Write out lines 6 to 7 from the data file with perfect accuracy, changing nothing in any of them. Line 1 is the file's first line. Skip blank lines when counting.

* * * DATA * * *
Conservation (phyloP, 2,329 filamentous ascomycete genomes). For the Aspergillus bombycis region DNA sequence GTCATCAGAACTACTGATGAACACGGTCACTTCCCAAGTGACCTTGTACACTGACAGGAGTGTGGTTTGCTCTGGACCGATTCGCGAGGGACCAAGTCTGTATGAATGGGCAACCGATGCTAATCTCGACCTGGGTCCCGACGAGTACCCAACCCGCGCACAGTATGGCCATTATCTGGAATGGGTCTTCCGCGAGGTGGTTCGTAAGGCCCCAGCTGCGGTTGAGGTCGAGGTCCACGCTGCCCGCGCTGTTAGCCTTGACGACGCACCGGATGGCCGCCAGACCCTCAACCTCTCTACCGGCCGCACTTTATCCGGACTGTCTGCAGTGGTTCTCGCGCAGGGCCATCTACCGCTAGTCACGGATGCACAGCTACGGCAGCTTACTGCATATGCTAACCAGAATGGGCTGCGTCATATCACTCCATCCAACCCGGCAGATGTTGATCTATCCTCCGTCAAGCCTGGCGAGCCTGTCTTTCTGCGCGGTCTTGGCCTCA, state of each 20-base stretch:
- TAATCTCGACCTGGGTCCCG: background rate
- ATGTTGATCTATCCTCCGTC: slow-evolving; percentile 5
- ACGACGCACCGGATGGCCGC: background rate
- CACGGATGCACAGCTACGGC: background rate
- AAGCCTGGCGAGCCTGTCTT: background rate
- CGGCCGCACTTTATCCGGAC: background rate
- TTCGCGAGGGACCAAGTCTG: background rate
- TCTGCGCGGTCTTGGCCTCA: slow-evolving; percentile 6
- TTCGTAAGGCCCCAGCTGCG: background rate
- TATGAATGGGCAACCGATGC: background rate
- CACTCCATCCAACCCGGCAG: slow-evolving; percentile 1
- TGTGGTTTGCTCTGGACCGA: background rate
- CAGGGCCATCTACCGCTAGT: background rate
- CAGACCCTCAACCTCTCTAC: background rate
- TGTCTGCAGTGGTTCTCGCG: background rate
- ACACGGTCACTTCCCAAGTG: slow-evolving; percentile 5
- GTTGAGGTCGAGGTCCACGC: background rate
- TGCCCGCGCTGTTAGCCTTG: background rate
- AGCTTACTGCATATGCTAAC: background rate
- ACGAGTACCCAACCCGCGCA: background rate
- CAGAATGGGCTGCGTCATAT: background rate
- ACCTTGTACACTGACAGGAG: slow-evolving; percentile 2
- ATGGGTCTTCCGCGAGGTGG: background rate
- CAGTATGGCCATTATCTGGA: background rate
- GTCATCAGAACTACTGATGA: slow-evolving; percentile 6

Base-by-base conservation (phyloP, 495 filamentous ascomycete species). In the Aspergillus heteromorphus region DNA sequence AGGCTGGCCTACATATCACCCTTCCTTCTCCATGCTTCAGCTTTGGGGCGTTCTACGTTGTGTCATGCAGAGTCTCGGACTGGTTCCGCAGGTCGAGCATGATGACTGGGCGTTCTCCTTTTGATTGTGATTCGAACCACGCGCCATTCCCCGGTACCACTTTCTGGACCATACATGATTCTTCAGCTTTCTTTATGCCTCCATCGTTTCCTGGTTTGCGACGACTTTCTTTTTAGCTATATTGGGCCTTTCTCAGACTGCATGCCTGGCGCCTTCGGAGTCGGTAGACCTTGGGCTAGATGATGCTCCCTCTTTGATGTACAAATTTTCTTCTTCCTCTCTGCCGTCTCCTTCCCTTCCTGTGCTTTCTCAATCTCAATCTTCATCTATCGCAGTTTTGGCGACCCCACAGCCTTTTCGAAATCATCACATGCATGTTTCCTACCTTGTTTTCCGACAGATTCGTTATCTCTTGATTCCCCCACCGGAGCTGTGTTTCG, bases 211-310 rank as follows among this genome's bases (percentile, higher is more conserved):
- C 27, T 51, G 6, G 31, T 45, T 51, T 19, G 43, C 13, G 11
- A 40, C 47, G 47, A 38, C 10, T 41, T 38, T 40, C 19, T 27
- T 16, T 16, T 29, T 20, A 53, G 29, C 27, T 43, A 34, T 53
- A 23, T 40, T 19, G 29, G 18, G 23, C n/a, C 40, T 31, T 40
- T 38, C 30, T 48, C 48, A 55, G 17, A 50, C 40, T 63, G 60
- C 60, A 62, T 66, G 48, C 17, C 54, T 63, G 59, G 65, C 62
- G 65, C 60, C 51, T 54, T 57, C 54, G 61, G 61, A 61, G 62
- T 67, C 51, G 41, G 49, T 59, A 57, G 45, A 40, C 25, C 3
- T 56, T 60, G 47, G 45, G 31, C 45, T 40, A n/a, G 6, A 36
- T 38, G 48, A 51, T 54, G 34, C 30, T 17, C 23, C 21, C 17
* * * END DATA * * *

- AAGCCTGGCGAGCCTGTCTT: background rate
- CGGCCGCACTTTATCCGGAC: background rate